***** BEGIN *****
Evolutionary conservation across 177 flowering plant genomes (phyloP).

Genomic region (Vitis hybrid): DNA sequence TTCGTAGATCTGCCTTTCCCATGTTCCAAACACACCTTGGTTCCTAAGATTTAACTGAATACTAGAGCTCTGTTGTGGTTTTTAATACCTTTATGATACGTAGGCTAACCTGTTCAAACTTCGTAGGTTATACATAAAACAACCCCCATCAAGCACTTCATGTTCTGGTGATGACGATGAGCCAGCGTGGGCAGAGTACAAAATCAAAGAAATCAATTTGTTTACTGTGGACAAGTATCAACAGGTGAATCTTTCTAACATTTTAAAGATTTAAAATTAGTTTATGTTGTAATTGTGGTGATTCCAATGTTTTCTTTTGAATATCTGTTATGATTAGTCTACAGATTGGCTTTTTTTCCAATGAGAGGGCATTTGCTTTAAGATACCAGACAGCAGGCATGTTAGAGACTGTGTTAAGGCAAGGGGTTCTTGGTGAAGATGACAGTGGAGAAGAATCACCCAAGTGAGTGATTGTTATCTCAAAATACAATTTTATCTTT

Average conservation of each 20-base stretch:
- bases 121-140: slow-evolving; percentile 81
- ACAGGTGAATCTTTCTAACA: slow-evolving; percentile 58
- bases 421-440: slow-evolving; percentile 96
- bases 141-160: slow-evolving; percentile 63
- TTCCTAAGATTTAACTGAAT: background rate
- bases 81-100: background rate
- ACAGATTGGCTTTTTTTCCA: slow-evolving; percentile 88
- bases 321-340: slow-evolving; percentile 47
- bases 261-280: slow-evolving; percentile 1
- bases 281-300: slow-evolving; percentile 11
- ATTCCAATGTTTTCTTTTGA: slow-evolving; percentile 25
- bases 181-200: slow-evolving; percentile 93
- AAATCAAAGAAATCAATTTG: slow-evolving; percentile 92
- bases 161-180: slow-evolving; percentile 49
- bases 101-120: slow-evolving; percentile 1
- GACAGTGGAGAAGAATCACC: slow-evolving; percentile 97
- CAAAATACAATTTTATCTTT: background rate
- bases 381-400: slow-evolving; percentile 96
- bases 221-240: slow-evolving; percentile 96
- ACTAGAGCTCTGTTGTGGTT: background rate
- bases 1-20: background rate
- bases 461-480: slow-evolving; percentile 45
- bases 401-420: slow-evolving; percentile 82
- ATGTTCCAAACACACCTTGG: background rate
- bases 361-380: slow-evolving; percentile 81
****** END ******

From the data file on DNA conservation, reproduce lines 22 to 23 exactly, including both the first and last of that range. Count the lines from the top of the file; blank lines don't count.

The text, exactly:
- bases 221-240: slow-evolving; percentile 96
- ACTAGAGCTCTGTTGTGGTT: background rate